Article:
Stage eight was pegged as a good day for the breakaway with seven categorized climbs, almost 4000 meters of vertical gain, across 200 kilometers and as soon as the flag dropped at kilometer zero, riders attacked.
In somewhat of a surprise, the first attack of the day was the one that stuck with Thomas De Gendt (Lotto Soudal), Ben King (Team Dimension Data), and Niki Terpstra (Total Direct Energie) going clear to gain a 30-second advantage in the opening ten kilometers.
Having missed the move, De Marchi attacked from the peloton and embarked on a 20-kilometer solo time trial to eventually catch the trio, by which the point the gap had extended to three minutes.
Although the breakaway’s advantage reached five minutes, the peloton controlled the situation and quickly brought the advantage back down to three minutes at the halfway mark of the stage.
De Marchi was quick to follow an attack from De Gendt towards the top of the Côte de la Croix de Part, the fifth climb of the day, and the duo forged on ahead, dropping King and Terpstra, and extended their advantage back to four minutes.
The continuous climbing throughout the stage took its toll with many riders dropped from the peloton however, Greg Van Avermaet and Simon Geschke remained in the mix approaching the day’s final climbs.
Despite the fast-approaching peloton, De Marchi and De Gendt held a one minute, thirty-second advantage with 20 kilometers to go, with just the final categorized climb to come.
At the foot of the Côte de la Jaillère, De Marchi and De Gendt’s advantage was down to 50 seconds and although the duo maintained their advantage on the climb, De Marchi was unable to respond to an attack from De Gendt on the steepest part and was caught by the peloton at the summit.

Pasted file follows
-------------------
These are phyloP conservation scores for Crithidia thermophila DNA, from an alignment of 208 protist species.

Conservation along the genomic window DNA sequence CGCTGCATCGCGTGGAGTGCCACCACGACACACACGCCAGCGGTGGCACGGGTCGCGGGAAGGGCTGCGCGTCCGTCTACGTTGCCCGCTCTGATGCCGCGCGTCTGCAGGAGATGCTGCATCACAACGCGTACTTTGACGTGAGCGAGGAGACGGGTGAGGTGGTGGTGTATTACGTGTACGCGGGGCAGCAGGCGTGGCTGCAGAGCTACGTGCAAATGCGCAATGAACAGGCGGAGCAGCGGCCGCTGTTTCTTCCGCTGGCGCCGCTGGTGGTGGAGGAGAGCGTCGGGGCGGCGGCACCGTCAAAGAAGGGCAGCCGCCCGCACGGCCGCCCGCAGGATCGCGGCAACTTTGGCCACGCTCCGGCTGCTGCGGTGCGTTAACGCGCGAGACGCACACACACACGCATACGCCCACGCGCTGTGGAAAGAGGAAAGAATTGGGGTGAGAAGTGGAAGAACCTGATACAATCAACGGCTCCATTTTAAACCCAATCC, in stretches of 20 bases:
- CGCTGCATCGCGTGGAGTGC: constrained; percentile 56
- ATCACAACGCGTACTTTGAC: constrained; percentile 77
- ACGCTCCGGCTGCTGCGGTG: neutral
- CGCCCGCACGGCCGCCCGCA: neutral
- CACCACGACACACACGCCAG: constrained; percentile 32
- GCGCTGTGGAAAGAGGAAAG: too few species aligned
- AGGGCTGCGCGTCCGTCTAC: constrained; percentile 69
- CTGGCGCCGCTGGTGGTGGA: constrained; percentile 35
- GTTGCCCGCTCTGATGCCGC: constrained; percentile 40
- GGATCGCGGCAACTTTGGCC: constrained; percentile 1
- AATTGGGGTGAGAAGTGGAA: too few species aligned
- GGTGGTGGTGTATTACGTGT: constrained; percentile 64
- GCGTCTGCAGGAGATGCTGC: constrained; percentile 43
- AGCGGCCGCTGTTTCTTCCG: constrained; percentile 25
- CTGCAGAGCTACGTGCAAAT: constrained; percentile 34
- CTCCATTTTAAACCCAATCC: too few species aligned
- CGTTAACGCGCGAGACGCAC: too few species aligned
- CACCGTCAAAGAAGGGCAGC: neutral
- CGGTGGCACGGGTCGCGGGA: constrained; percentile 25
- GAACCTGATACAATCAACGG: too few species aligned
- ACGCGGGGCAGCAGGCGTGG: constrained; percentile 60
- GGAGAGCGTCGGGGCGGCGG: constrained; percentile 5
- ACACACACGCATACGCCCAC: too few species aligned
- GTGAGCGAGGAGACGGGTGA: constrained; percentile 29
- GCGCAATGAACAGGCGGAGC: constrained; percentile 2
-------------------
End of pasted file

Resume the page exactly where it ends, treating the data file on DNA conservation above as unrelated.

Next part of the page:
Julian Alaphilippe (Deceuninck-Quick Step) and Thibaut Pinot (Groupama FDJ) attacked at the top of the climb and distanced themselves from the peloton but, despite a hard chase, the French duo was unable to catch De Gendt, who held on to take the solo win with Alaphilippe re-taking the Maillot Jaune.
Van Avermaet sprinted to eighth place from the chasing group, 26 seconds behind De Gendt, while De Marchi rolled across the line a further four minutes back after an incredibly tough day of racing.
Quotes from the Finish Line
Alessandro De Marchi:
“It was strange that the first attempt to form a breakaway was the one that went and the peloton blocked the road, so if you were two meters behind, you missed the moment. Then, the guys tried to open the race again and with this, I was able to find a spot and go alone to chase the three guys. I was lucky that it was not too late so it wasn’t a super big gap to close. They were smart in the front as they waited a bit for me. In the end, I was doing a good tempo but I wasn’t killing myself because it was more about staying as close as possible and waiting to see if they would wait for me. I didn’t spend too much energy.”
“There was a moment when De Gendt and I went when I had the feeling that we could keep going with that pace and go to the finish. Like always, you need the combination of everything to work for you. When the teams started to chase, they closed the gap a bit. It comes down to seconds. Without the pulling of those teams, I think we were able to go to the finish. In the end, with De Gendt, we saw he was unbeatable. There was a moment I thought I could beat him but I realize now that he was playing a bit. It won’t be my last breakaway. I will try again and I hope that a day like this will help me to get in the mood, with the mind, and the legs. We will see. I will try to do my best as always and then, you need some luck.”
Greg Van Avermaet:
“It was a super hard day today. We were going full gas all day. It was good that we had De Marchi in front. He was super strong and it was a strong breakaway but with only four guys up the road, it wasn’t a lot and I was surprised that De Gendt made it to the finish because behind, we never stopped. It was always a constant tempo, really fast. The breakaway set a really hard tempo too but in the peloton, there were some teams interested in going for the stage so, it was not easy there either. For me, I was going ‘a bloc’ all day and in the end, I just tried to follow the other teams who were setting a super hard pace. I was there in the sprint so, it was quite good. It wasn’t for the victory but it was a good feeling to be there with the small group behind.”
Tour de France
Stage 8 Macon > Saint-Etienne (200km)
Top 3: 1. Thomas De Gendt (Lotto Soudal), 2. Thibaut Pinot (Groupama FDJ), 3. Julian Alaphilippe (Deceuninck- QuickStep)
CCC Team top 3: 8. Greg Van Avermaet, 42. Alessandro De Marchi, 49. Simon Geschke